The Blog Daily inspiration

Caribbean Cruising – Haiti & Jamaica | Royal Caribbean

It’s not often that you can claim to have woken up in a different country four days in a row but that’s exactly what happened when Adam and I took to the seas and embarked on our first full length cruise, courtesy of Royal Caribbean. A quick plane ride (please note the sarcasm as this plane […]

Film Review | Something from Nothing: The Art of Rap

posted by on 31/07/2012

The reason why rap is not as respected as Jazz or Blues, one MC muses, is because ‘people don’t understand the language’. Try as director Ice T might, by the time the end credits fall on The Art of Rap, there are still a few things that are lost in translation for those who are not rap aficionados. Still, even if total understanding remains elusive, Ice T’s documentary will certainly leave you with an appreciation of rap, and will particularly please fans of the genre.

Follow AMON on twitter

A renowned rapper in his own right, Ice T’s many years in the game have earned him the respect of rap’s finest. This is reflected in the wide range of interviewees; from past generations of MC’s – Melle Mel and Doug E. Fresh to name a couple – to the current crop of rappers like Eminem and Dr. Dre, there are many notable names that make an appearance. Ice T himself (real name Tracy Marrow) is an easy conversationalist, frequently funny whether talking with the artists or star struck passers by, and his engaging personality helps the interviews maintain their natural ambience. However, given that all these stars are present, the notable absences of some of rap’s prominent stars like Jay-Z and 50 Cent are somewhat surprising.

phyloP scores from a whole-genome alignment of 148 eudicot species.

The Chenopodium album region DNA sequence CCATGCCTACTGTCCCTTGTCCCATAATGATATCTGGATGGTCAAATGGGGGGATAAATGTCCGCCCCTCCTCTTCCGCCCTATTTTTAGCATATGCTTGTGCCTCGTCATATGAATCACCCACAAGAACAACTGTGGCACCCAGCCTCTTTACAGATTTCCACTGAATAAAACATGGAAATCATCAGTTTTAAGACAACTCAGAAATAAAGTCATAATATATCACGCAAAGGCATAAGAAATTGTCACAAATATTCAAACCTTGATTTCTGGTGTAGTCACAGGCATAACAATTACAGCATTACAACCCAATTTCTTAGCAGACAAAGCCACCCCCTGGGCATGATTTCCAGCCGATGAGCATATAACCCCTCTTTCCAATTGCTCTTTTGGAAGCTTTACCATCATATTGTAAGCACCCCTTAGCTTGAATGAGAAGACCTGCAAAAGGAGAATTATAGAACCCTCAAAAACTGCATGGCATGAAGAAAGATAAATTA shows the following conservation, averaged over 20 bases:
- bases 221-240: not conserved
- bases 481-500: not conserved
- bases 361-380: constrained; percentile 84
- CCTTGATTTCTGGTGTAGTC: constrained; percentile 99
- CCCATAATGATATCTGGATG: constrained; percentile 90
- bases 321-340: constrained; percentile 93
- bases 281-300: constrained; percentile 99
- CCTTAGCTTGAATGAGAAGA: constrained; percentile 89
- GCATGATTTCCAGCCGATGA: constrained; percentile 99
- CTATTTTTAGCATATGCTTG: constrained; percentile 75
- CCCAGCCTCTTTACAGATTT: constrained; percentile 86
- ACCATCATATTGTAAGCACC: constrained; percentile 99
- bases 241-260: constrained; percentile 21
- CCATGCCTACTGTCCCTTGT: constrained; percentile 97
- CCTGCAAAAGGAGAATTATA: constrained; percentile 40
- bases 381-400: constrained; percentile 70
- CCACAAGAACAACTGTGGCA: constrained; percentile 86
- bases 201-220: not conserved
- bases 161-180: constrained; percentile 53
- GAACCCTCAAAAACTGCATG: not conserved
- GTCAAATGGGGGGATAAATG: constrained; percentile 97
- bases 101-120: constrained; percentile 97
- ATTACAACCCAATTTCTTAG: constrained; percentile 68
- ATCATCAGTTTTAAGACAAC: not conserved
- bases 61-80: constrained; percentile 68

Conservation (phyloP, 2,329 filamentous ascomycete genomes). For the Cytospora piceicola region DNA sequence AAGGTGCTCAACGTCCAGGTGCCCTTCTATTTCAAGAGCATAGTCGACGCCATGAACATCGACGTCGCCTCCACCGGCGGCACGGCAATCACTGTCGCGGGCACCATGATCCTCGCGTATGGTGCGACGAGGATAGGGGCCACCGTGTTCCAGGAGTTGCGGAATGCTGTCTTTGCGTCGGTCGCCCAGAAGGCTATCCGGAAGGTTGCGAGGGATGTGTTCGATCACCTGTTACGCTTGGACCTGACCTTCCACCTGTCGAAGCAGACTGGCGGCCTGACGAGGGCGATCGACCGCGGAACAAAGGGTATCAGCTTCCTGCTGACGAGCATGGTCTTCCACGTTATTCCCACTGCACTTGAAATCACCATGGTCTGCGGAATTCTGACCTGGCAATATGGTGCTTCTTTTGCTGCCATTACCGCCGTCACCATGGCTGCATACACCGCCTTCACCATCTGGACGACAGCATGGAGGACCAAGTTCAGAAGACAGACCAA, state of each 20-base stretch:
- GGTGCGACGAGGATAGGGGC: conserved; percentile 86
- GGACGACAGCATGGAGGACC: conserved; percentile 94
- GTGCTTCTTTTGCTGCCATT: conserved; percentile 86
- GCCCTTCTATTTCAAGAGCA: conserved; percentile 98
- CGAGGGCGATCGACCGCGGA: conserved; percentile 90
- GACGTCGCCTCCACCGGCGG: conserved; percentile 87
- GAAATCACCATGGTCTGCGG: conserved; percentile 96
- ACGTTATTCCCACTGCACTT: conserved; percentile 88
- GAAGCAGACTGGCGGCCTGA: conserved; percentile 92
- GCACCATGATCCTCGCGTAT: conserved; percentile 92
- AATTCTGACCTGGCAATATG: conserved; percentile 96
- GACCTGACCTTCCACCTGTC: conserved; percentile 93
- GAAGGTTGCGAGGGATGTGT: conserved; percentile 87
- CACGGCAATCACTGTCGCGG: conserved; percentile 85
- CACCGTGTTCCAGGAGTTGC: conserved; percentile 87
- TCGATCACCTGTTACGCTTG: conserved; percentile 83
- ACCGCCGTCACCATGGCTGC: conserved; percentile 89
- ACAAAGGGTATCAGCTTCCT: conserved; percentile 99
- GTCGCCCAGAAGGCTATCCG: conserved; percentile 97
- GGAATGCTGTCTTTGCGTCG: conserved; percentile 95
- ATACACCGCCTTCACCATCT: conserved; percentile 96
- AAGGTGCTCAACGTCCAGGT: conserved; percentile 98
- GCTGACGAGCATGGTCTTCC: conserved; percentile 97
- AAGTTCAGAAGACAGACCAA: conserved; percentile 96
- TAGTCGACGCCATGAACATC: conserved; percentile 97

However, that takes nothing away from what are for the most part entertaining vignettes on the craft and the skill of rap. Whilst there is some light shed on aspects of rap’s history – the evolution of rap battles, initially dubbed ‘Dozens’, is discussed – the really interesting stuff comes from the MC’s themselves. From learning about rappers’ different styles and thought processes to which MC’s influenced them the most, there are a lot of insightful anecdotes shared throughout. These are typically accompanied by freestyles which leave you with no doubt that these guys were meant to be rappers, with Joe Budden, Q-Tip and KRS-One proving to be my personal highlights.

“Any Last Words?” The Art of Rap proves to be an engaging look at the global phenomenon that is rap music, and will serve as great motivation and guidance for budding wordsmiths. Rap fans – you won’t want to miss this.

Something from Nothing: The Art of Rap is out NOW. Check out the trailer below.